Speaking for othersTo see women with rich experiences devaluing their knowledge because of a constructed hierarchy is disheartening
Development workers, activists, social-science researchers all have, among others, one thing in common—they are into the business of speaking for others. While some may consider it as part of their job, others have this entitled sense of the need to ‘save the world’ and represent the voices of those more disadvantaged than them. However, there are issues of ethics and power relations inherent in such acts which rarely form a part of the mainstream discussion.
The questions on the politics of speaking for and representing others have been raised especially in anthropological and feminist scholarship. Chandra Mohanty in her 1988 essay ‘Under Western Eyes: Feminist Scholarship and Colonial Discourses’ critiqued the hegemonic practices of western feminist literature of appropriating third world women’s experiences. She discussed how ‘ethnocentric universality’ and ‘inadequate self-consciousness’ on the part of western feminists led to a monolithic portrayal of third world women. However, the politics of speaking for others is not limited to western hegemonic discourses and practices. There are many axes of power relations that come into play when we speak and act on behalf of others, especially in the context of development practice and research concerning marginalisation and empowerment.
Development practice by virtue of its normative structure engenders relations of power in its language and process by which some people become ‘experts’ and others ‘beneficiaries’. It leads to processes by which those in power design and implement programmes of ‘empowerment’ of others with little input and agency of those who are supposed to be ‘empowered’. The power relations in research seem more subtle but are very much present. Researchers have control over designing, managing and presenting the knowledge with little agency of and accountability towards the researched in the process.
Moreover, power relations are exercised not only through the inherent structure and processes of development practice and research but also shaped by approaches and attitudes of individual actors. Often, there is a visible patron-client relationship in the interactions between the development actors/researchers and the ‘beneficiaries’/researched. Hierarchical sitting arrangements, formal and structured conversations designed by the former with little or no space for the latter to speak or vent their emotions and an entitled sense of knowledge of the former over the latter are some of the patterns of interactions that reflect the exercise of power. During my brief stint as a development worker and now as a researcher working on issues of women’s empowerment, I have been party to several such interactions.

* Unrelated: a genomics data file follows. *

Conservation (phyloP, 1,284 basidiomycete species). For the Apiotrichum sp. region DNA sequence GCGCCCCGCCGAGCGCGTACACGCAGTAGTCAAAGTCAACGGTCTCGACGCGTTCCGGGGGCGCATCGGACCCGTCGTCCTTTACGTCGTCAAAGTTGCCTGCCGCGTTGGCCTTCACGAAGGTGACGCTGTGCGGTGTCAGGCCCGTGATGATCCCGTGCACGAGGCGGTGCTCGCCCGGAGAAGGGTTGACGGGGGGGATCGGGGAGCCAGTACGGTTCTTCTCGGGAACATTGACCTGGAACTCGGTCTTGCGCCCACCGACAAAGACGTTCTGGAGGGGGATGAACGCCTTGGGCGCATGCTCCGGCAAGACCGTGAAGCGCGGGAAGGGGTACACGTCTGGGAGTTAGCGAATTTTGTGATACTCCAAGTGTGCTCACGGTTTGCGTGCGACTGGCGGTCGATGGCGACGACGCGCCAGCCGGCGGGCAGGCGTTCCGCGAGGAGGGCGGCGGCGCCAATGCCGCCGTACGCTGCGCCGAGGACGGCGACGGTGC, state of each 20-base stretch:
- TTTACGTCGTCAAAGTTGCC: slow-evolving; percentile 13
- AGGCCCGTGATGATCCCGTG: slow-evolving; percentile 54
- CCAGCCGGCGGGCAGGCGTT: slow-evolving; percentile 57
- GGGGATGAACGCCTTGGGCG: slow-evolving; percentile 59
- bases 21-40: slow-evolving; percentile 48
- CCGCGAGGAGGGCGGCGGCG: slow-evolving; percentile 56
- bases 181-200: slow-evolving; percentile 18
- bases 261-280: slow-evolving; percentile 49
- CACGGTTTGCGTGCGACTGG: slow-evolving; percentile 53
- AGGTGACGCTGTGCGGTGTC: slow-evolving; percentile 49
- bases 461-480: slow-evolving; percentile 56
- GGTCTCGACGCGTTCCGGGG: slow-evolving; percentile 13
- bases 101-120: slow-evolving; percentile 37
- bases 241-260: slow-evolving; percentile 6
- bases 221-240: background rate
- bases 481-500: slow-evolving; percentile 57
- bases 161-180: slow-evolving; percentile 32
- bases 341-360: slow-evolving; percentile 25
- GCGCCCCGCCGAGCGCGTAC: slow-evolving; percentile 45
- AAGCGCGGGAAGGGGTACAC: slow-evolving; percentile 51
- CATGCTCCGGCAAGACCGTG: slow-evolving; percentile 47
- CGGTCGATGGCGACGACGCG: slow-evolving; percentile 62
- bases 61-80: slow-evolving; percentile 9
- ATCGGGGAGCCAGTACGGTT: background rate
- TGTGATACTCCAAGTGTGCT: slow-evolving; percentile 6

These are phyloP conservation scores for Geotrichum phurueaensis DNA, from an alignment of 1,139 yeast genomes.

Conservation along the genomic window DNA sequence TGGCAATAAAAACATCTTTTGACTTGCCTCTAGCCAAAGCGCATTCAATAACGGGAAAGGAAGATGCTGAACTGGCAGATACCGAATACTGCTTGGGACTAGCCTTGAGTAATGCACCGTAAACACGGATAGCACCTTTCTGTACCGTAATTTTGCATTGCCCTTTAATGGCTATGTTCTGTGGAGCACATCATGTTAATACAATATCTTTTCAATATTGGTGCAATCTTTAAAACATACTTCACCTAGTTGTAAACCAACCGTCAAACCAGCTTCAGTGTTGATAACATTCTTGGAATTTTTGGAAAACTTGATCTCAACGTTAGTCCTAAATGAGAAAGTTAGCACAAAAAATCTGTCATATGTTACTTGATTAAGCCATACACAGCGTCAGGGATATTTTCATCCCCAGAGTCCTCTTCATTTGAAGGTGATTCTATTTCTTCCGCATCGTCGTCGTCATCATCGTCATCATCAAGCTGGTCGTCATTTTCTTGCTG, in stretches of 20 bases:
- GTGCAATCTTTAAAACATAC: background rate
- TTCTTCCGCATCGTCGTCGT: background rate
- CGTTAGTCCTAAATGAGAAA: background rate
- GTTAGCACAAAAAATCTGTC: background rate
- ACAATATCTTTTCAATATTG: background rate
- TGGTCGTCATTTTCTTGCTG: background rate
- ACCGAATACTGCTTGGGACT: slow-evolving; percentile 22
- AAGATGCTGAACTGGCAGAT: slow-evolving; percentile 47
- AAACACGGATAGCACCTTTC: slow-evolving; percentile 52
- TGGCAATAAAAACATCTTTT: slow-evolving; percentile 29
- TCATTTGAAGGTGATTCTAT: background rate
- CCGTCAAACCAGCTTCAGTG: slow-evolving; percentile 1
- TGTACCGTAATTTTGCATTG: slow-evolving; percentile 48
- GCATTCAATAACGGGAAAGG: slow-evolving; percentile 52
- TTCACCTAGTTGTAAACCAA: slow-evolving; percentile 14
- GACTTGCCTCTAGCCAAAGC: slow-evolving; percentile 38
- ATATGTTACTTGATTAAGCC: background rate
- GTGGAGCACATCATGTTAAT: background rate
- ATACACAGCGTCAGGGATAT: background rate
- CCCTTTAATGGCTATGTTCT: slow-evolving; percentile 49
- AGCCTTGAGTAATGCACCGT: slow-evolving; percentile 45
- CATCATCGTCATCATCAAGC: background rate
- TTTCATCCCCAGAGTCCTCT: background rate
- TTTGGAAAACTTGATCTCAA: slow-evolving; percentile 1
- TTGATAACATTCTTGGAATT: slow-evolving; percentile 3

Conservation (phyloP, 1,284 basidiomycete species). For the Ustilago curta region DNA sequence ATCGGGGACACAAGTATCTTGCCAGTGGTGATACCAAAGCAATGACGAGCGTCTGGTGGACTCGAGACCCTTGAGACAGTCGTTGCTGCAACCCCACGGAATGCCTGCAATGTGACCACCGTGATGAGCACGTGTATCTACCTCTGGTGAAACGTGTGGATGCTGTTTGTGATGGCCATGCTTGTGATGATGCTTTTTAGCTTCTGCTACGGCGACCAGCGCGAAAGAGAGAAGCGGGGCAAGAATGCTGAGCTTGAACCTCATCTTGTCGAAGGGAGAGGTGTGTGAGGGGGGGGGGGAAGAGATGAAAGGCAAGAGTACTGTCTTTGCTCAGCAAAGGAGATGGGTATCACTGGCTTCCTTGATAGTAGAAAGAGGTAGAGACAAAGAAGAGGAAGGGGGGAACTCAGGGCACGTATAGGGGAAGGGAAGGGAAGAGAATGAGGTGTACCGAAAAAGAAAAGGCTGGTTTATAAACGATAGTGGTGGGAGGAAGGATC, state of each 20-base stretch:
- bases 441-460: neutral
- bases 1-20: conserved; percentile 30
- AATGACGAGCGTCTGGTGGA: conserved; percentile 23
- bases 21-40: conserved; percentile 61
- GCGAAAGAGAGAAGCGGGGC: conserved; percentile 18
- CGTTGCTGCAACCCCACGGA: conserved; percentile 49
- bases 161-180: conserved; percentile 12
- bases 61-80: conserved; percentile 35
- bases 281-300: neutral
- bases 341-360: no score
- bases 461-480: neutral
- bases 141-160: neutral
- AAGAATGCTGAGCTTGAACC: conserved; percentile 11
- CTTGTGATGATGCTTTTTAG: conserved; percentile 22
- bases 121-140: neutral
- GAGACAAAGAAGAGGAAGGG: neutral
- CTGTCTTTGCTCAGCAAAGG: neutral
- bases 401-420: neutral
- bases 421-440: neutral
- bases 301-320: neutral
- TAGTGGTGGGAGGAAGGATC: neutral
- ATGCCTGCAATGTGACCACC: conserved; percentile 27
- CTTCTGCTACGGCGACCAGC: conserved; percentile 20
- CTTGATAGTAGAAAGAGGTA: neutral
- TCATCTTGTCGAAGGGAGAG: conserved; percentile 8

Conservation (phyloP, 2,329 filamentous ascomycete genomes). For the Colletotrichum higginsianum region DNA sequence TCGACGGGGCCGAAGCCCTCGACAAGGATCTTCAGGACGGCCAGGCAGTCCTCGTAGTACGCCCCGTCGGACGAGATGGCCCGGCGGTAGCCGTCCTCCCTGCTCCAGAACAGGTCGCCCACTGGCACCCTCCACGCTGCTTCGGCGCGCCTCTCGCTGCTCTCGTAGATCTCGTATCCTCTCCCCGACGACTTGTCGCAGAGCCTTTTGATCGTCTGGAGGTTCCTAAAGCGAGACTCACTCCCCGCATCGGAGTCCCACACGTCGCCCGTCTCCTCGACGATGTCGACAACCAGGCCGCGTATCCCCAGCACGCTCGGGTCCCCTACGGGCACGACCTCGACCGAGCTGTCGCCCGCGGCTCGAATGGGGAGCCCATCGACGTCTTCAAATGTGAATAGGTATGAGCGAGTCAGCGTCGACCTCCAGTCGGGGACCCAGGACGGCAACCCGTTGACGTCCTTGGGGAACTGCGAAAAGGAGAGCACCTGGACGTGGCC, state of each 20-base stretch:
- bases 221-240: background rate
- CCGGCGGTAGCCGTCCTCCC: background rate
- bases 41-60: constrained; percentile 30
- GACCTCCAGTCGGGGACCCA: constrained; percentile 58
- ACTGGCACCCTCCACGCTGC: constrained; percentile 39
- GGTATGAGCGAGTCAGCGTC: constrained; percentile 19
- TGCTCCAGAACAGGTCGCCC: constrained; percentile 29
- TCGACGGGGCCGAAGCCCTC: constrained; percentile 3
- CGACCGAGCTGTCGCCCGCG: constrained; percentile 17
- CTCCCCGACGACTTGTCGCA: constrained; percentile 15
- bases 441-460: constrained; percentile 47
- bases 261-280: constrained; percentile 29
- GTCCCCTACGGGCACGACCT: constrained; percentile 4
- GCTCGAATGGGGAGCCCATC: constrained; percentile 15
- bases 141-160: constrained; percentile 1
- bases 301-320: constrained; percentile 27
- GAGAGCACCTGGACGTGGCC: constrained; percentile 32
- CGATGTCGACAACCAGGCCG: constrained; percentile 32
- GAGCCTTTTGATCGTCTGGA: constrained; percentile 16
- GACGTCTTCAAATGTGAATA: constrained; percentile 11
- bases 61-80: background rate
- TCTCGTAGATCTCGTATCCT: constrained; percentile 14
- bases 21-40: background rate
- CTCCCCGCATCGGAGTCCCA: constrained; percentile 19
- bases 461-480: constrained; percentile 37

During my fieldwork, women often tell me that they are ignorant and ask me to teach them how to improve their lives. It is disheartening for me to see that these women with rich experiences and stories of their pain, happiness and struggles devaluing their knowledge because of the kind of knowledge hierarchy we have created.
Acknowledging our biases
Although one cannot entirely do away with the hierarchy, being cognisant of such power relations, especially on the part of those in power, and reflecting on them in every step of the process could be one way of not only addressing them, but bringing in more accountability as well. This is where the issues of reflexivity and positionality come into picture. I am not sure to what extent this is possible for mainstream development practitioners, but this is certainly crucial for those involved in research on development.
Lyla Mehta, a development studies expert, argues reflexivity is the conscious attempt to identify how we as researchers influence the research process and how our social positions in terms of class, caste, gender and race play a vital role in shaping the interactions and the knowledge that is produced. She explains that reflexivity requires recognition that knowledge is not an objective truth but is produced through interactions and intersubjectivities of those involved in the process. Therefore, it is only ethical to identify the power relations in the process, find ways to mitigate them and be accountable by acknowledging our biases, conflicts and confusions in the process of knowledge production.
The purpose of this article is not to discourage the act of speaking for others. It does not always have adverse effects. In fact, speaking for others through research and activism has brought about many social changes. However, there needs to be a conscious attempt to question the legitimacy of our authority to represent the voices of others, our position and privilege and our desire to make a difference vis-à-vis people’s right to speak for themselves. Only through the recognition of these power hierarchies in these processes will we be able to find more avenues to mitigate the distance and hierarchies in the production of knowledge.
Singh is a research consultant for Institute of Social Studies Trust, a New-Delhi based non-profit organisation